I did contact Gentec, the Sigma Canada suppliers, to get a quote and estimated time for service. Still awaiting a response. Google search shows they've done good work in the past, but now they're charging some sort of $50 handling fee to do warranty work. This is on top of any shipping and insurance you pay, which you are responsible for. GARBAGE GARBAGE GARBAGE.

This whole episode has just passed the frustrating mark. It's now just laughable. I'm ready to throw my Sigma into the nearest body of water and just be done with it. Of course, I'm never buying Sigma again, as I don't feel like throwing hundreds of dollars at them just for the privilege of "rolling the dice" to see if I get a good copy of their lens.

One thing I am glad for, is that this thread (and my other Sigma complaint thread) now pops up as one of the first results in Google when you search for a combination of Pentax Sigma Repair Vancouver. A good warning to others.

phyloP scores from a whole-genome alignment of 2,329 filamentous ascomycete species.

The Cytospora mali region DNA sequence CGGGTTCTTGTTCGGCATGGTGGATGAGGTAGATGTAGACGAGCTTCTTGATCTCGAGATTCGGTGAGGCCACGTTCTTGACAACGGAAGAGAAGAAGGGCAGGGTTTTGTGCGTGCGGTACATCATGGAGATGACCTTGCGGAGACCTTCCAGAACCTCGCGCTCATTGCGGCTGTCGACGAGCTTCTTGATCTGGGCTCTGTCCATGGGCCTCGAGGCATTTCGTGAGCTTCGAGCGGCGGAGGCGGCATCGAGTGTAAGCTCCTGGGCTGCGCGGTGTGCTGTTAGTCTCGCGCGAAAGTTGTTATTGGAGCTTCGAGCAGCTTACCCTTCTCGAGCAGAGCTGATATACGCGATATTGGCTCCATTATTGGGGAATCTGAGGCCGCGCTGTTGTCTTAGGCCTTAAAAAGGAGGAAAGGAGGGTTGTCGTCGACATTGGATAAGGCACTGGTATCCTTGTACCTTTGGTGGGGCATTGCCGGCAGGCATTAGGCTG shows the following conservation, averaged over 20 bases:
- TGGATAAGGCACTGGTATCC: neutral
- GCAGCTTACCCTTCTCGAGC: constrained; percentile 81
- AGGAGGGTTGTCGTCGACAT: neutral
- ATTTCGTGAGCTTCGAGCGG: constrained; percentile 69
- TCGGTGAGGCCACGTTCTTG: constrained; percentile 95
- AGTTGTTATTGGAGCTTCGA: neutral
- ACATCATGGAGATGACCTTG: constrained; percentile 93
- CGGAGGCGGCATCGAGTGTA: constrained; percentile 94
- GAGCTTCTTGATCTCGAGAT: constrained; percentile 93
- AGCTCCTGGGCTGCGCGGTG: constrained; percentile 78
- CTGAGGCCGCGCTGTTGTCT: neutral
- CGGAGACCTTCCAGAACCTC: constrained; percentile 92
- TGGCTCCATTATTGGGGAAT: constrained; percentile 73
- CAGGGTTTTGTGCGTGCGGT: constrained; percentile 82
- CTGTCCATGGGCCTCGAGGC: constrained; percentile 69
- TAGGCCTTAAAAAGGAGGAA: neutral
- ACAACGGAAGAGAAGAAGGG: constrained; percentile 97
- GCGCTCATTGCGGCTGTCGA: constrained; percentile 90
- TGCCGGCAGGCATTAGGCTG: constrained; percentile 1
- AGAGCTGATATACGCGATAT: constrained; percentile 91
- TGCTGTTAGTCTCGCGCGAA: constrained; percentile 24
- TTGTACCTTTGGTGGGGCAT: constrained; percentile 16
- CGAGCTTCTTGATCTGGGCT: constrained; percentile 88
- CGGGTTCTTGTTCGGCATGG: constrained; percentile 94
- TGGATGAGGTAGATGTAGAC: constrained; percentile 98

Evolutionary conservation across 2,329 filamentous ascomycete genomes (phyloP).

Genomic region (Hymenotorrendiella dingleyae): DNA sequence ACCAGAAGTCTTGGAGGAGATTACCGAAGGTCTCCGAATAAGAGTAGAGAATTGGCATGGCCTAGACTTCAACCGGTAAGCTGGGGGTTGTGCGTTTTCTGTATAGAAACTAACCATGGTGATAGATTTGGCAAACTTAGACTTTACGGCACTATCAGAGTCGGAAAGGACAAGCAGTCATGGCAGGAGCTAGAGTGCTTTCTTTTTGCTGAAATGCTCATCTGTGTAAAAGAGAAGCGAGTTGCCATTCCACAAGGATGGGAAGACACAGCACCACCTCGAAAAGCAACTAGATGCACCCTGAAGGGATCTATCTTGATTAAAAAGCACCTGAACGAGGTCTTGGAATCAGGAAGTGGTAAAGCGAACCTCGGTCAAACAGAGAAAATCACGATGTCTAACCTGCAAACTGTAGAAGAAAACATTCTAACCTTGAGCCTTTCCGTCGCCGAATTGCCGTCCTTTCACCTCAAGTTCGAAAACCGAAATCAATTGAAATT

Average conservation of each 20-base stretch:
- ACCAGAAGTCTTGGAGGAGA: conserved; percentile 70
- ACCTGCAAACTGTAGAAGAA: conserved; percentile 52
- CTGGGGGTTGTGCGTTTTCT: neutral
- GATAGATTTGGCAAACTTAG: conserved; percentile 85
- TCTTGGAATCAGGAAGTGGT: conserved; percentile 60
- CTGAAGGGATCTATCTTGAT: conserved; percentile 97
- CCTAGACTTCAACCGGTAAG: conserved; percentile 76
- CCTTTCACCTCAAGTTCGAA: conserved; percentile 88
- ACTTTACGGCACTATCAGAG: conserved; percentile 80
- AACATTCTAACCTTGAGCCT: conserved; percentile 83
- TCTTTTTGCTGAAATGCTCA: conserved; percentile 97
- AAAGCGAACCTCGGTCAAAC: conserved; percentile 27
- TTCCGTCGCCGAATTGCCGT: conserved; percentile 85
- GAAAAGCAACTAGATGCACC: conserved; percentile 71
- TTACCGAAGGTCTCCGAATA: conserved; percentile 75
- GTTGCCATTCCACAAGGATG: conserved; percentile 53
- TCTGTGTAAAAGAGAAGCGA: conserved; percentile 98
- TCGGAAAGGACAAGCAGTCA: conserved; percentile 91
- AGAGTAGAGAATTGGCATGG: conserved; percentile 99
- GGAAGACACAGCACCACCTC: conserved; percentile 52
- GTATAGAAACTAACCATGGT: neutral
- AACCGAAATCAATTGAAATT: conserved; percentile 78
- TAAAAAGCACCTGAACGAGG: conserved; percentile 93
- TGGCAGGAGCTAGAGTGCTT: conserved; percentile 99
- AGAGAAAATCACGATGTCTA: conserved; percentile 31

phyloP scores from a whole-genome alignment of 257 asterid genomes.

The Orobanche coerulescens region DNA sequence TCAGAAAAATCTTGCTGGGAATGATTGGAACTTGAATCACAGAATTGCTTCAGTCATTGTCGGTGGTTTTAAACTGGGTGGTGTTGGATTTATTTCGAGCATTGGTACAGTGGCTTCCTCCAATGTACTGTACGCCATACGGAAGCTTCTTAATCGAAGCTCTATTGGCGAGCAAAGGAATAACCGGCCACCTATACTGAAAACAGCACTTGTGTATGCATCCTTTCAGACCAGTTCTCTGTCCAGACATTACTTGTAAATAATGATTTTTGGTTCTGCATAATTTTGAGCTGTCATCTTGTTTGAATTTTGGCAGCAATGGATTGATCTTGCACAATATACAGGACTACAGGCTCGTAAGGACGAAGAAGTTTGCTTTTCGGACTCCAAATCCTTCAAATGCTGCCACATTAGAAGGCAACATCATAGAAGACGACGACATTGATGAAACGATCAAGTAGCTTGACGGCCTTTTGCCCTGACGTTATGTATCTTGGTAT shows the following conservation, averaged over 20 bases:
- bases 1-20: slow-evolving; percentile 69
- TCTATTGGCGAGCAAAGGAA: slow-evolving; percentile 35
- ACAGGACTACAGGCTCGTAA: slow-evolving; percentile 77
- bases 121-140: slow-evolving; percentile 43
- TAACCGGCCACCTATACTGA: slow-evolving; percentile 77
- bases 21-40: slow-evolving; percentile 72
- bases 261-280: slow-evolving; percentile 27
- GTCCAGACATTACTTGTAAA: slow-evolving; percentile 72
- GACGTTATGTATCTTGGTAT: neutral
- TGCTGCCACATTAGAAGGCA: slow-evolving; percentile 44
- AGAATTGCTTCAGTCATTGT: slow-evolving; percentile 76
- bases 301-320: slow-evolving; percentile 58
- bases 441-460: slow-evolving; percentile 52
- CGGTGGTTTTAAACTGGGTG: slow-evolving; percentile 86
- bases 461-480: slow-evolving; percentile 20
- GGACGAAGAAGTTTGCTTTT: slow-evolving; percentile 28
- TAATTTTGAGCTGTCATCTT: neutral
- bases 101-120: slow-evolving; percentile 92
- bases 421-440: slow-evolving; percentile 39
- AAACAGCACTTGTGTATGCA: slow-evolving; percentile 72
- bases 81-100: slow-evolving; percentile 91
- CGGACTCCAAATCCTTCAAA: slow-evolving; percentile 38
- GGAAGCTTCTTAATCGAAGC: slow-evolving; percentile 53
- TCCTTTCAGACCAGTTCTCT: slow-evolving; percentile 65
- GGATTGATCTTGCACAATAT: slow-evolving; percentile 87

Last edited by EarlVonTapia; 01-09-2013 at 06:28 PM.
01-09-2013, 06:35 PM   #6
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Well, shooting close range at F1.4 makes every little focus issue show itself. You won't find any consumer/prosumer camera with exactly perfect mount distance. Earlier with film and low res DSLRs you couldn't pixel peep on the same level we do now and to compensate for all the bad things we now can see they added the AF calibration. Read this: LensRentals.com - "This lens is soft" and other myths
I'm sure that the -4 in your case doesn't affect resale value, for all we know that could be perfect on my camera.
01-09-2013, 06:57 PM   #7
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QuoteOriginally posted by VisualDarkness Quote